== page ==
Recent studies on the origins of eating disorders, specifically anorexia, have shed light on the physical, biological, and environmental factors that play a role in the development of the disorder. There doesn’t seem to be any one underlying cause for anorexia, but many believe that issues with control are quite common among those who suffer from anorexia and other eating disorders. By taking a closer look at how control issues play a part in anorexic behaviors, we can begin to better understand the nature of the disorder and develop better strategies for treating it.
The majority of anorexia cases begin in females during their adolescent years. The young female is usually within a normal weight range, performs well in school, and is highly intelligent. The anorexic behavior will often begin when the girl tries dieting to lose what she feels is a few extra pounds. When she sees the diet actually work, the feeling of success at being able to control her body gives her great satisfaction. If the girl also happens to come from a family that has a preoccupation with appearances, the satisfaction of being able to control her body through dieting will often become a gateway to more extreme forms of dieting and eventually anorexia.
As the disorder progresses, an individual will combat the slowed metabolism that accompanies starvation with excessive exercise. They will also combat the constant feeling of hunger they experience by busying themselves with activities revolving around food, such as cooking meals for others, shopping for food, talking about food, developing elaborate rituals around mealtimes, or hoarding food.
An individual with anorexia will actually be very preoccupied with food and will develop a variety of strategies for dealing with their hunger and persistent thoughts of eating. Many of theses common strategies are similar to the behaviors of those with obsessive compulsive disorder or OCD. Many anorexics will even begin to develop other rituals and behaviors that go beyond the realm of mealtimes and food. People with anorexia tend to be very secretive about their behaviors and will become very defensive when confronted about them.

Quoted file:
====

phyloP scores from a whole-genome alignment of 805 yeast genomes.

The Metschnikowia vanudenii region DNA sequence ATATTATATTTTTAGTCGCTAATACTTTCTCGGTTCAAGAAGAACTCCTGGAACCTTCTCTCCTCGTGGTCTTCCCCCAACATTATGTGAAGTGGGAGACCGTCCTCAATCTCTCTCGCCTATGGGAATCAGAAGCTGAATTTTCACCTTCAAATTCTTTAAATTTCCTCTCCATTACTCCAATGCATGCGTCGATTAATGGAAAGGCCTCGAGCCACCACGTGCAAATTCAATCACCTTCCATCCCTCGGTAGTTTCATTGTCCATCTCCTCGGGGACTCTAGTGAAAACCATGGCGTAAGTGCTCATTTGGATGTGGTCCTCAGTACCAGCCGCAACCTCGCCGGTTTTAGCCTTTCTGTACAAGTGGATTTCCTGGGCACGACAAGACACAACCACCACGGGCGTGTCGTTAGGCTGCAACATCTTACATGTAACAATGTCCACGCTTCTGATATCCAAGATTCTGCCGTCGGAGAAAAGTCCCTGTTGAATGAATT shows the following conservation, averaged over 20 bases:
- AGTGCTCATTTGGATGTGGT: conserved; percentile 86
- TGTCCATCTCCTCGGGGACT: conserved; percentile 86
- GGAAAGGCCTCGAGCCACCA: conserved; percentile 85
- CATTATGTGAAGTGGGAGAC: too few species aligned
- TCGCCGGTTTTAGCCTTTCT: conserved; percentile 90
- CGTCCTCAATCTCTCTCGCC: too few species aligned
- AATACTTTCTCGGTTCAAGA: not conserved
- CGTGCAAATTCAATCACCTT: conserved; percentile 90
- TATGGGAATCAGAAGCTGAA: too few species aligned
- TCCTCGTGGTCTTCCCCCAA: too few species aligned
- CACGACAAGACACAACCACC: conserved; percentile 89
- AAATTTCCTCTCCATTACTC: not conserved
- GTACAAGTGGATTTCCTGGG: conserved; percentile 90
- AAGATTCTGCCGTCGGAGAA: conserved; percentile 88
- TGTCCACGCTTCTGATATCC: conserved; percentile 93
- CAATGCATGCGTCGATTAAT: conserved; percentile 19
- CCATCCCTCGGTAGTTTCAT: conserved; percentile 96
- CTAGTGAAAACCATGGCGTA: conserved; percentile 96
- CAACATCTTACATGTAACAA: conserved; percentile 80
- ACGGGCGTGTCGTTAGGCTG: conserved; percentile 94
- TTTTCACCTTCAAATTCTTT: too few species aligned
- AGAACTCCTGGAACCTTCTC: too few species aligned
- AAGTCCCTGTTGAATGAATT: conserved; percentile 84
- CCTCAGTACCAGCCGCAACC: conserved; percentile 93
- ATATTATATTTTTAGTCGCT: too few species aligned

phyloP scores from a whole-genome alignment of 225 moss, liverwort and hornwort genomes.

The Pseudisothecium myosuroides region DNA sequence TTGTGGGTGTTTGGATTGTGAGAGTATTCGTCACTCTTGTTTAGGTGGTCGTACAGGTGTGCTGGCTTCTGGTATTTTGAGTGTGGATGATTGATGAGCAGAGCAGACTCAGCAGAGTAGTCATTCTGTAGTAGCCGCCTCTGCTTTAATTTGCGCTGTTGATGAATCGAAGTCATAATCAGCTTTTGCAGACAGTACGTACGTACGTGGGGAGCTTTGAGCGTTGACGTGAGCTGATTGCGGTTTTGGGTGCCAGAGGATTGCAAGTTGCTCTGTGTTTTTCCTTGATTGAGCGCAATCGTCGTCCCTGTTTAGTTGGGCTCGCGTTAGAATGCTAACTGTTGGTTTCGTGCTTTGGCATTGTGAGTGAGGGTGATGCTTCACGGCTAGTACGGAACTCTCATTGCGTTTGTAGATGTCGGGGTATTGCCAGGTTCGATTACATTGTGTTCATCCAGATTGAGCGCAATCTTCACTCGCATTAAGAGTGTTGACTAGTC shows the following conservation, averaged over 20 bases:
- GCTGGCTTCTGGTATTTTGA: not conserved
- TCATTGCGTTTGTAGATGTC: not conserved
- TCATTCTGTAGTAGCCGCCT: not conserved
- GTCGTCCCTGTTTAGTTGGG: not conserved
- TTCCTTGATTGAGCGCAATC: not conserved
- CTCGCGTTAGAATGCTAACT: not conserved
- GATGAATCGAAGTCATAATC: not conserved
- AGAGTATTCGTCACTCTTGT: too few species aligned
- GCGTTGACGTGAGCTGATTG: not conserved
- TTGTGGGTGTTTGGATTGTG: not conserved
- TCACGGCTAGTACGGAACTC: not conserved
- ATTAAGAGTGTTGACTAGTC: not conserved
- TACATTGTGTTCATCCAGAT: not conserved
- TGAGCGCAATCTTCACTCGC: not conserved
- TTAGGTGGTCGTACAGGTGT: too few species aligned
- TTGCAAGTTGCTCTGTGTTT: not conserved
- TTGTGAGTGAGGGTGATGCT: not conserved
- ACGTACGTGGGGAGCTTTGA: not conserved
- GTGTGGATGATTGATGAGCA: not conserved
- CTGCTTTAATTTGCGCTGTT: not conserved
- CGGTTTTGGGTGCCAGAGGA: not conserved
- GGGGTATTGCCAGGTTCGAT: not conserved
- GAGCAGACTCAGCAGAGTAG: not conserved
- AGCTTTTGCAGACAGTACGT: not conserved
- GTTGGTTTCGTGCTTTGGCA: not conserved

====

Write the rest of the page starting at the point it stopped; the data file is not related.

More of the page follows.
A shield of denial and preoccupation with food is common among many of those who suffer from eating disorders. It is also common for many anorexics to dress in large or loose fitting clothing to hide their bodies from the eyes of others. As they become frighteningly thin and their health begins to deteriorate, anorexics will still believe that they are fat.
Many anorexics also suffer from depression. There are many cases of individuals beginning anorexic behaviors at times in their lives when they felt especially out of control or hopeless. During especially rough times, anorexics may feel that maintaining control over their diet and weight is the only thing that brings them relief. In this way, anorexia becomes a way to cope. Maintaining the behaviors of an eating disorder spirals into an obsession as the individual begins to rely on the disorder more and more to give them a feeling of relief and control.
There are many theories about the role control plays in the development of eating disorders like anorexia. One theory states that an adolescent girl will develop the disorder as a way of combating the physical signs of puberty (developing breasts, hips, etc.) and all the issues that come along with it. In these cases, an adolescent girl will also look to the media for female role models and see images of impossible thinness. This may cause a reinforcement of existing dieting and anorexic behaviors.
There is no way to prove that control is the source of all anorexia, but it does certainly play a big role. In the end, it’s really up to therapist, counselor, or other professional who is treating a patient to determine if control is something that needs to be addressed in order for recovery to be successful.